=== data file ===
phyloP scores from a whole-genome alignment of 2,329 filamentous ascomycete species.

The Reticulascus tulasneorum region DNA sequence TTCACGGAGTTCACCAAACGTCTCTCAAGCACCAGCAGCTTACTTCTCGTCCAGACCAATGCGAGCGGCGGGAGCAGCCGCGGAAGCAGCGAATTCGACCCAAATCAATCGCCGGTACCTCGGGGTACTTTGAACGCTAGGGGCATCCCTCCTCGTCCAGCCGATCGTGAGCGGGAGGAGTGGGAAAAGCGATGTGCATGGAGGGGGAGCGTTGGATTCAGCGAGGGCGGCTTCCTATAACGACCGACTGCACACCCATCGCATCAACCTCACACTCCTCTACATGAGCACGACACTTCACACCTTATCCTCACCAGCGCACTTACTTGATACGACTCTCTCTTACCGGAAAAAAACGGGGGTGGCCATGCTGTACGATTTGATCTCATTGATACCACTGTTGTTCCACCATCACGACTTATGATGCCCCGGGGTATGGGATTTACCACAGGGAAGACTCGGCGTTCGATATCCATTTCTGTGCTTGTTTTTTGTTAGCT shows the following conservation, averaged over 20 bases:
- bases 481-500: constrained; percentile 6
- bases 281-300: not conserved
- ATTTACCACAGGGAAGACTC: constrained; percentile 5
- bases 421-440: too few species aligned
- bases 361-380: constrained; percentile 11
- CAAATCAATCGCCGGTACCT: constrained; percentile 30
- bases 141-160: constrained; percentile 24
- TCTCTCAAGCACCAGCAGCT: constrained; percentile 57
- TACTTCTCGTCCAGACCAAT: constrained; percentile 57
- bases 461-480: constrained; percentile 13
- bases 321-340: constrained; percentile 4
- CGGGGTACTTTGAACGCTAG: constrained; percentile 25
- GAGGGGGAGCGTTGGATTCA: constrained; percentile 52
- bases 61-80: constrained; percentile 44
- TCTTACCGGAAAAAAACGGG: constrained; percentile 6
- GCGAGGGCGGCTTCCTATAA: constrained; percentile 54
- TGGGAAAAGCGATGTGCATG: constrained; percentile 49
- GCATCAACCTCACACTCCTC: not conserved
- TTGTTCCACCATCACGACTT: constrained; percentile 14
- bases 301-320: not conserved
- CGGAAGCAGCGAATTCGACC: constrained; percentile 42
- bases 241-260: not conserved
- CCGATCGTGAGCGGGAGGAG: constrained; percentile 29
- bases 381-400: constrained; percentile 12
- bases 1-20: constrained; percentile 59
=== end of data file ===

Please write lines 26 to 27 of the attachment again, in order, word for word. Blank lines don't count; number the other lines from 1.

- bases 381-400: constrained; percentile 12
- bases 1-20: constrained; percentile 59